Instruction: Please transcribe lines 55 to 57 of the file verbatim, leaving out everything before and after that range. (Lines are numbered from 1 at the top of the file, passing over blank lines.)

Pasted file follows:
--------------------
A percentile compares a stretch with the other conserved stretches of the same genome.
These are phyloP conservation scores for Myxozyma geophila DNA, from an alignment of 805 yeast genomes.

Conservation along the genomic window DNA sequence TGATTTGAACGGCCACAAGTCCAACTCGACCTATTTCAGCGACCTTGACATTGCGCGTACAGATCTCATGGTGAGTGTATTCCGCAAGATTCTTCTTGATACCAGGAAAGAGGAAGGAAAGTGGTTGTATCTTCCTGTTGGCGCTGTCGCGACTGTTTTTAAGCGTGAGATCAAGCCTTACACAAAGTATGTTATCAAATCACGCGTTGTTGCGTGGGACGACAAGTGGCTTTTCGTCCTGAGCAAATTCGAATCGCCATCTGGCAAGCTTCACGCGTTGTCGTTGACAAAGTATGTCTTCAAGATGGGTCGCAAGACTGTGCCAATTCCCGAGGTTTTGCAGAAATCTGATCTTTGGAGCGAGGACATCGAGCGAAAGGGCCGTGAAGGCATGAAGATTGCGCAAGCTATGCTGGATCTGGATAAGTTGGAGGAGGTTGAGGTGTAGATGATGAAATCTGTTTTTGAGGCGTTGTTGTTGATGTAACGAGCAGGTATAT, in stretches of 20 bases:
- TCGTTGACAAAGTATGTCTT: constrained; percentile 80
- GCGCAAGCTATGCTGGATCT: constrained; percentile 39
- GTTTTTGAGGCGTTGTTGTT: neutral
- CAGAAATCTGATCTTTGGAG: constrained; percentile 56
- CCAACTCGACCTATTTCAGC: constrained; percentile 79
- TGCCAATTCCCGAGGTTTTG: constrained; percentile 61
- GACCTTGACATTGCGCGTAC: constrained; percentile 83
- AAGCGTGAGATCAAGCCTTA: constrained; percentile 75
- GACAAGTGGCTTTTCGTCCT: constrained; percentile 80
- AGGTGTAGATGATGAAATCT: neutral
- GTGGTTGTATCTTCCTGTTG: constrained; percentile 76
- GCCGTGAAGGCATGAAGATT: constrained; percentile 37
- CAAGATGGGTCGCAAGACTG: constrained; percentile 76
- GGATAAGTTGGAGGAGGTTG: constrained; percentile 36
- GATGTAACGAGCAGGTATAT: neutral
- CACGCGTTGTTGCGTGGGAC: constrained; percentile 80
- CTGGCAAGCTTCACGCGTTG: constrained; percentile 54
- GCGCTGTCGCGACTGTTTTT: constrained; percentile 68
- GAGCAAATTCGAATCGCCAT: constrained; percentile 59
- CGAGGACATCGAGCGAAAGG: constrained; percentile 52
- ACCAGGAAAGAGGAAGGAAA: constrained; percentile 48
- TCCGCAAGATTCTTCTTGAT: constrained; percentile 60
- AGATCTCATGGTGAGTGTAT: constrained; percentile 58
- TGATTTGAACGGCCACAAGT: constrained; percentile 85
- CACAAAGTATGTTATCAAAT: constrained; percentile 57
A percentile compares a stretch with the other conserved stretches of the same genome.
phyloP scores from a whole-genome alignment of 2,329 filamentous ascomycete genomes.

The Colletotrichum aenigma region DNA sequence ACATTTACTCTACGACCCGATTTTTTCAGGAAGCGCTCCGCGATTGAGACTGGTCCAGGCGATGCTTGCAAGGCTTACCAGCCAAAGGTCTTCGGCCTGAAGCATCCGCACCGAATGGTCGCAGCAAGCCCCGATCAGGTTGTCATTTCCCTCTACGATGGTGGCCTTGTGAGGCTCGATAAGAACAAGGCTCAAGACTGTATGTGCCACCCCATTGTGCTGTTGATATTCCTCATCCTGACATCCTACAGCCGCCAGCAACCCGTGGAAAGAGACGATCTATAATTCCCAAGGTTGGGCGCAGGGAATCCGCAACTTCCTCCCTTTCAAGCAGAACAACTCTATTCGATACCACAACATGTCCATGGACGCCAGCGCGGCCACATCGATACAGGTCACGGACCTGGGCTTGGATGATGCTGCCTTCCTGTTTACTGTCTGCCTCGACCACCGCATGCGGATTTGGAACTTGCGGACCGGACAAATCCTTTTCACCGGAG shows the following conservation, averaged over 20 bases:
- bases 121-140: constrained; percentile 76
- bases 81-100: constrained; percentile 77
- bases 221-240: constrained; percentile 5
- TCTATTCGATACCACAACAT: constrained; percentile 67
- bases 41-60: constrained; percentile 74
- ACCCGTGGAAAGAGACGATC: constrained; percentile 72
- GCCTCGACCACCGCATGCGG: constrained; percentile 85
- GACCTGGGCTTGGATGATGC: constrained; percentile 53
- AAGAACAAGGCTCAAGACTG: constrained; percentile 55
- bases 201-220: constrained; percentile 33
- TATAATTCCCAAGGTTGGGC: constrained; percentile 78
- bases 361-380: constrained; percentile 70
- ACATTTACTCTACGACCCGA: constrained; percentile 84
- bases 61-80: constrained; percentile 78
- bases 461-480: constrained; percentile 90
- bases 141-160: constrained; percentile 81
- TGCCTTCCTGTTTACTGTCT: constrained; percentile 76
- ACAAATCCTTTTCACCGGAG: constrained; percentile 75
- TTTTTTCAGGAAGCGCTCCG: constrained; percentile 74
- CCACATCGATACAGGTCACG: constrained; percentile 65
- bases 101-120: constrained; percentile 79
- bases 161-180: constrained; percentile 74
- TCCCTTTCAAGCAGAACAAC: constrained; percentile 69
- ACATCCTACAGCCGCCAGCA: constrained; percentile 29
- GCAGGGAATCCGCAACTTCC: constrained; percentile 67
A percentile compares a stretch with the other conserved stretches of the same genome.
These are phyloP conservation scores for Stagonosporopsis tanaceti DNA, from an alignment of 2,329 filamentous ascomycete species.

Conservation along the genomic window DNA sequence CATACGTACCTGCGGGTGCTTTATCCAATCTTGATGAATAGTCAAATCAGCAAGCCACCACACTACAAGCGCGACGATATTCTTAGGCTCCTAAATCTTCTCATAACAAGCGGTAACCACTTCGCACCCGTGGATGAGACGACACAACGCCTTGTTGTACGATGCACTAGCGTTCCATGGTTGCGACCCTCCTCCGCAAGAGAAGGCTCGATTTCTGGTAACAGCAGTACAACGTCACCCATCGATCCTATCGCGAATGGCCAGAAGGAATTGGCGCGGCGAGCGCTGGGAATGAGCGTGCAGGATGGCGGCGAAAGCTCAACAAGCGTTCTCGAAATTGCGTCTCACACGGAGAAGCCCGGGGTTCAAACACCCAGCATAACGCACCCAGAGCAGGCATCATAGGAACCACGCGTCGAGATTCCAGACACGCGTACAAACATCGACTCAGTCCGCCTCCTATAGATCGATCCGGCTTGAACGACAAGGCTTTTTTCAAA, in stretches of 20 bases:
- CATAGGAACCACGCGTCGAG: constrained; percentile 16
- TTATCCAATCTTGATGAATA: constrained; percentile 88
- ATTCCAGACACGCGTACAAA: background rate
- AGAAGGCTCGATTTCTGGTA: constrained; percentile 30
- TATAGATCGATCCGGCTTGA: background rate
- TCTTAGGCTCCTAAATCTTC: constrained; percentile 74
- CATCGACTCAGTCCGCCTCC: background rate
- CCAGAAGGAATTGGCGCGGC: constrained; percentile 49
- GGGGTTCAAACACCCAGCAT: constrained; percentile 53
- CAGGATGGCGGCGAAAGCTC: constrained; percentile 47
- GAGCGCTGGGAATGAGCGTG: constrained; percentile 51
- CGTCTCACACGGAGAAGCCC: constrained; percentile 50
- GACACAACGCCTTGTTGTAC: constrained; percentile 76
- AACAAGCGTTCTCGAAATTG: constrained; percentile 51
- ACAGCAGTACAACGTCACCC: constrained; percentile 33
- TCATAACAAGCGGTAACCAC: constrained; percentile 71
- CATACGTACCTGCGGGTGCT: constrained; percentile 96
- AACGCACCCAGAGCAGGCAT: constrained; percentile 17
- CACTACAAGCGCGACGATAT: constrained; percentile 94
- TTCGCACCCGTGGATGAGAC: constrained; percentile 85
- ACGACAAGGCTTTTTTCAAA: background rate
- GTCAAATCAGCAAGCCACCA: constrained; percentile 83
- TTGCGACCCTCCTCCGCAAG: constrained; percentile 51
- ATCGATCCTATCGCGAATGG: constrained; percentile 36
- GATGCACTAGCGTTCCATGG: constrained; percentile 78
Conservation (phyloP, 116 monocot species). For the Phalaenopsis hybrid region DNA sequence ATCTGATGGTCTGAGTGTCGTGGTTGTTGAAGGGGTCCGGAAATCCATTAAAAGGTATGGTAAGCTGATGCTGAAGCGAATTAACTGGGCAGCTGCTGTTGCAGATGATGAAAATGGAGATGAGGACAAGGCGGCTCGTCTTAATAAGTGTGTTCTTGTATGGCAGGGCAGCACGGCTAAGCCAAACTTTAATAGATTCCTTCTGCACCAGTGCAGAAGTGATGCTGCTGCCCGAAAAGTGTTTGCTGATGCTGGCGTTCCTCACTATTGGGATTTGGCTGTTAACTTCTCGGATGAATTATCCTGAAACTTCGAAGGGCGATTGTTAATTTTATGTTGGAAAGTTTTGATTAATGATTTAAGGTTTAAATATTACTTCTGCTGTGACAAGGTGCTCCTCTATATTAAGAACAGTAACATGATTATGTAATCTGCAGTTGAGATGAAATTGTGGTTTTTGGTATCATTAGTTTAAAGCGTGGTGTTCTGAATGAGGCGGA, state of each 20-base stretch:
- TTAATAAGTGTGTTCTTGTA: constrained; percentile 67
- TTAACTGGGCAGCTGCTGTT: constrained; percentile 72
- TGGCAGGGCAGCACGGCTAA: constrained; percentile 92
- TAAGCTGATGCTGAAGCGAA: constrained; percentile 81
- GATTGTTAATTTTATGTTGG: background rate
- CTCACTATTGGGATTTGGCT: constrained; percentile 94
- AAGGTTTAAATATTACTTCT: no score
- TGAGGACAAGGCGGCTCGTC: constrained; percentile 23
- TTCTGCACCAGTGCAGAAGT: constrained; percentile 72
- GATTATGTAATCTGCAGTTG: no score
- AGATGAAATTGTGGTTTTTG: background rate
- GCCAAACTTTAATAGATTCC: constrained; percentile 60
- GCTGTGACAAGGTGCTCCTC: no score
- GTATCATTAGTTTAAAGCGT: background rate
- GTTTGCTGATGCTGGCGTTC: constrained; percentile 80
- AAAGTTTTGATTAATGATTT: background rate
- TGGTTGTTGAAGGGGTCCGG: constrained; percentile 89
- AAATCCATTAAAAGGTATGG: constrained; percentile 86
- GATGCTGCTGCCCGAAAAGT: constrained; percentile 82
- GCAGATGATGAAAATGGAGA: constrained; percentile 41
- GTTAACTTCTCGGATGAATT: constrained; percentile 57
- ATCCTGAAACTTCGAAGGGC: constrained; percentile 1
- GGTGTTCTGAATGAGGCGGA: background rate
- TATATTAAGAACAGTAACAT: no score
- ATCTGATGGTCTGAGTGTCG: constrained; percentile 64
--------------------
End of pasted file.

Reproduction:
- ACATCCTACAGCCGCCAGCA: constrained; percentile 29
- GCAGGGAATCCGCAACTTCC: constrained; percentile 67
A percentile compares a stretch with the other conserved stretches of the same genome.